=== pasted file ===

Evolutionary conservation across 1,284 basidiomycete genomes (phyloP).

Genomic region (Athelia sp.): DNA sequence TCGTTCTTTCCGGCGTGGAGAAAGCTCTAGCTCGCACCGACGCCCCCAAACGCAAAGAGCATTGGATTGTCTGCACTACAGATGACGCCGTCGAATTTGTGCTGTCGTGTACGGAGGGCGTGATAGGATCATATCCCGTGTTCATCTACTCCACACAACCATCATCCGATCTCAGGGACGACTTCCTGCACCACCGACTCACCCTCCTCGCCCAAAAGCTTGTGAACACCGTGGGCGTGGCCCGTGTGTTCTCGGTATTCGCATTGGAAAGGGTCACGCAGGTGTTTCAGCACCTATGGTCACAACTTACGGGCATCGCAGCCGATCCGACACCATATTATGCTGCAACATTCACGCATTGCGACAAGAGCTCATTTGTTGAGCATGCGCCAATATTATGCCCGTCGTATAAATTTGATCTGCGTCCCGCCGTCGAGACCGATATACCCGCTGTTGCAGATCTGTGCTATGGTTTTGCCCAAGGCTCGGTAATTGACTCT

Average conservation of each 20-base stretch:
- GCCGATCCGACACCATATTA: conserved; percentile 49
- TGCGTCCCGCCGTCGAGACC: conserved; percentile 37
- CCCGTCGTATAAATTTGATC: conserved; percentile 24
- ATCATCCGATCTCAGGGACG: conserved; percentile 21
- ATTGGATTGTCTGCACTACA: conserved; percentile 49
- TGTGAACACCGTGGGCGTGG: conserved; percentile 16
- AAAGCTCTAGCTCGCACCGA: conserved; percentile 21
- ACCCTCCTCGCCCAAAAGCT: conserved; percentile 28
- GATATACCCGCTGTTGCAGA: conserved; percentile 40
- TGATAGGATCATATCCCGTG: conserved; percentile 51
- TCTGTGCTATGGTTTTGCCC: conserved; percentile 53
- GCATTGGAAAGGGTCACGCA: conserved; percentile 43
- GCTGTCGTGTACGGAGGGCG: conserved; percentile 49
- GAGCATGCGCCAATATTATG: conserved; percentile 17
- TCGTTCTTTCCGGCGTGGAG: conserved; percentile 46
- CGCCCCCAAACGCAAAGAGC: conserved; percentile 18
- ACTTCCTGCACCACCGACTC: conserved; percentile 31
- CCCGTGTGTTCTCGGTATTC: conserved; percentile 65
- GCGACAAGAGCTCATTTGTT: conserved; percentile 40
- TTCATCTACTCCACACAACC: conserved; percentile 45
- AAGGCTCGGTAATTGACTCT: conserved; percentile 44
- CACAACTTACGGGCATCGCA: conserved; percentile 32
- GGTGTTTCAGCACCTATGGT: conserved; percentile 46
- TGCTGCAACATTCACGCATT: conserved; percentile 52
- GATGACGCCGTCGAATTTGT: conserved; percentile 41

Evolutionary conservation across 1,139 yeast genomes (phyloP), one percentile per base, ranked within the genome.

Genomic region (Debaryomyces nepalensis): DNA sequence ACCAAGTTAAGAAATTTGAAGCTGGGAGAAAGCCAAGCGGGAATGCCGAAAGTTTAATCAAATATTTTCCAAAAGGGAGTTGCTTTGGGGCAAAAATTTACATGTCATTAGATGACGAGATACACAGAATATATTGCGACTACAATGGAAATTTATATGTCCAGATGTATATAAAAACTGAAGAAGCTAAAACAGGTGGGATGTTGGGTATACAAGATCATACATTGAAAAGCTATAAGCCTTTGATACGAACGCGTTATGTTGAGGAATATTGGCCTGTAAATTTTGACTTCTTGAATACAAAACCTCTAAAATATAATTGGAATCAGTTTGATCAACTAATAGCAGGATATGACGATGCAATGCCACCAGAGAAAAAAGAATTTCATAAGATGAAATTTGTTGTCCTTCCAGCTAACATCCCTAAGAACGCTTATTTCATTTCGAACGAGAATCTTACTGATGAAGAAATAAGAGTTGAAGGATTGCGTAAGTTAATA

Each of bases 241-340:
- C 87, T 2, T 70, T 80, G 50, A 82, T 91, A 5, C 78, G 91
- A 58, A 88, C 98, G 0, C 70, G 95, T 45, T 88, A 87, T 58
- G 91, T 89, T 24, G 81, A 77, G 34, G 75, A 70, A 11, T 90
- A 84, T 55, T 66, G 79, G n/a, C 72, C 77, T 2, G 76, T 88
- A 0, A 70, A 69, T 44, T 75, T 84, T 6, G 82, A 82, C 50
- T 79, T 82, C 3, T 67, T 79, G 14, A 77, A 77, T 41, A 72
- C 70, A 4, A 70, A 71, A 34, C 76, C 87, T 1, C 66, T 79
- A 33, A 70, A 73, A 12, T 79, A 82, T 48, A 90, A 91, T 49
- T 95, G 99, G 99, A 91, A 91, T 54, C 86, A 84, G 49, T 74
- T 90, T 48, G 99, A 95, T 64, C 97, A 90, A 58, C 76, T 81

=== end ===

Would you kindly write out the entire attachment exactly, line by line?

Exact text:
Evolutionary conservation across 1,284 basidiomycete genomes (phyloP).

Genomic region (Athelia sp.): DNA sequence TCGTTCTTTCCGGCGTGGAGAAAGCTCTAGCTCGCACCGACGCCCCCAAACGCAAAGAGCATTGGATTGTCTGCACTACAGATGACGCCGTCGAATTTGTGCTGTCGTGTACGGAGGGCGTGATAGGATCATATCCCGTGTTCATCTACTCCACACAACCATCATCCGATCTCAGGGACGACTTCCTGCACCACCGACTCACCCTCCTCGCCCAAAAGCTTGTGAACACCGTGGGCGTGGCCCGTGTGTTCTCGGTATTCGCATTGGAAAGGGTCACGCAGGTGTTTCAGCACCTATGGTCACAACTTACGGGCATCGCAGCCGATCCGACACCATATTATGCTGCAACATTCACGCATTGCGACAAGAGCTCATTTGTTGAGCATGCGCCAATATTATGCCCGTCGTATAAATTTGATCTGCGTCCCGCCGTCGAGACCGATATACCCGCTGTTGCAGATCTGTGCTATGGTTTTGCCCAAGGCTCGGTAATTGACTCT

Average conservation of each 20-base stretch:
- GCCGATCCGACACCATATTA: conserved; percentile 49
- TGCGTCCCGCCGTCGAGACC: conserved; percentile 37
- CCCGTCGTATAAATTTGATC: conserved; percentile 24
- ATCATCCGATCTCAGGGACG: conserved; percentile 21
- ATTGGATTGTCTGCACTACA: conserved; percentile 49
- TGTGAACACCGTGGGCGTGG: conserved; percentile 16
- AAAGCTCTAGCTCGCACCGA: conserved; percentile 21
- ACCCTCCTCGCCCAAAAGCT: conserved; percentile 28
- GATATACCCGCTGTTGCAGA: conserved; percentile 40
- TGATAGGATCATATCCCGTG: conserved; percentile 51
- TCTGTGCTATGGTTTTGCCC: conserved; percentile 53
- GCATTGGAAAGGGTCACGCA: conserved; percentile 43
- GCTGTCGTGTACGGAGGGCG: conserved; percentile 49
- GAGCATGCGCCAATATTATG: conserved; percentile 17
- TCGTTCTTTCCGGCGTGGAG: conserved; percentile 46
- CGCCCCCAAACGCAAAGAGC: conserved; percentile 18
- ACTTCCTGCACCACCGACTC: conserved; percentile 31
- CCCGTGTGTTCTCGGTATTC: conserved; percentile 65
- GCGACAAGAGCTCATTTGTT: conserved; percentile 40
- TTCATCTACTCCACACAACC: conserved; percentile 45
- AAGGCTCGGTAATTGACTCT: conserved; percentile 44
- CACAACTTACGGGCATCGCA: conserved; percentile 32
- GGTGTTTCAGCACCTATGGT: conserved; percentile 46
- TGCTGCAACATTCACGCATT: conserved; percentile 52
- GATGACGCCGTCGAATTTGT: conserved; percentile 41

Evolutionary conservation across 1,139 yeast genomes (phyloP), one percentile per base, ranked within the genome.

Genomic region (Debaryomyces nepalensis): DNA sequence ACCAAGTTAAGAAATTTGAAGCTGGGAGAAAGCCAAGCGGGAATGCCGAAAGTTTAATCAAATATTTTCCAAAAGGGAGTTGCTTTGGGGCAAAAATTTACATGTCATTAGATGACGAGATACACAGAATATATTGCGACTACAATGGAAATTTATATGTCCAGATGTATATAAAAACTGAAGAAGCTAAAACAGGTGGGATGTTGGGTATACAAGATCATACATTGAAAAGCTATAAGCCTTTGATACGAACGCGTTATGTTGAGGAATATTGGCCTGTAAATTTTGACTTCTTGAATACAAAACCTCTAAAATATAATTGGAATCAGTTTGATCAACTAATAGCAGGATATGACGATGCAATGCCACCAGAGAAAAAAGAATTTCATAAGATGAAATTTGTTGTCCTTCCAGCTAACATCCCTAAGAACGCTTATTTCATTTCGAACGAGAATCTTACTGATGAAGAAATAAGAGTTGAAGGATTGCGTAAGTTAATA

Each of bases 241-340:
- C 87, T 2, T 70, T 80, G 50, A 82, T 91, A 5, C 78, G 91
- A 58, A 88, C 98, G 0, C 70, G 95, T 45, T 88, A 87, T 58
- G 91, T 89, T 24, G 81, A 77, G 34, G 75, A 70, A 11, T 90
- A 84, T 55, T 66, G 79, G n/a, C 72, C 77, T 2, G 76, T 88
- A 0, A 70, A 69, T 44, T 75, T 84, T 6, G 82, A 82, C 50
- T 79, T 82, C 3, T 67, T 79, G 14, A 77, A 77, T 41, A 72
- C 70, A 4, A 70, A 71, A 34, C 76, C 87, T 1, C 66, T 79
- A 33, A 70, A 73, A 12, T 79, A 82, T 48, A 90, A 91, T 49
- T 95, G 99, G 99, A 91, A 91, T 54, C 86, A 84, G 49, T 74
- T 90, T 48, G 99, A 95, T 64, C 97, A 90, A 58, C 76, T 81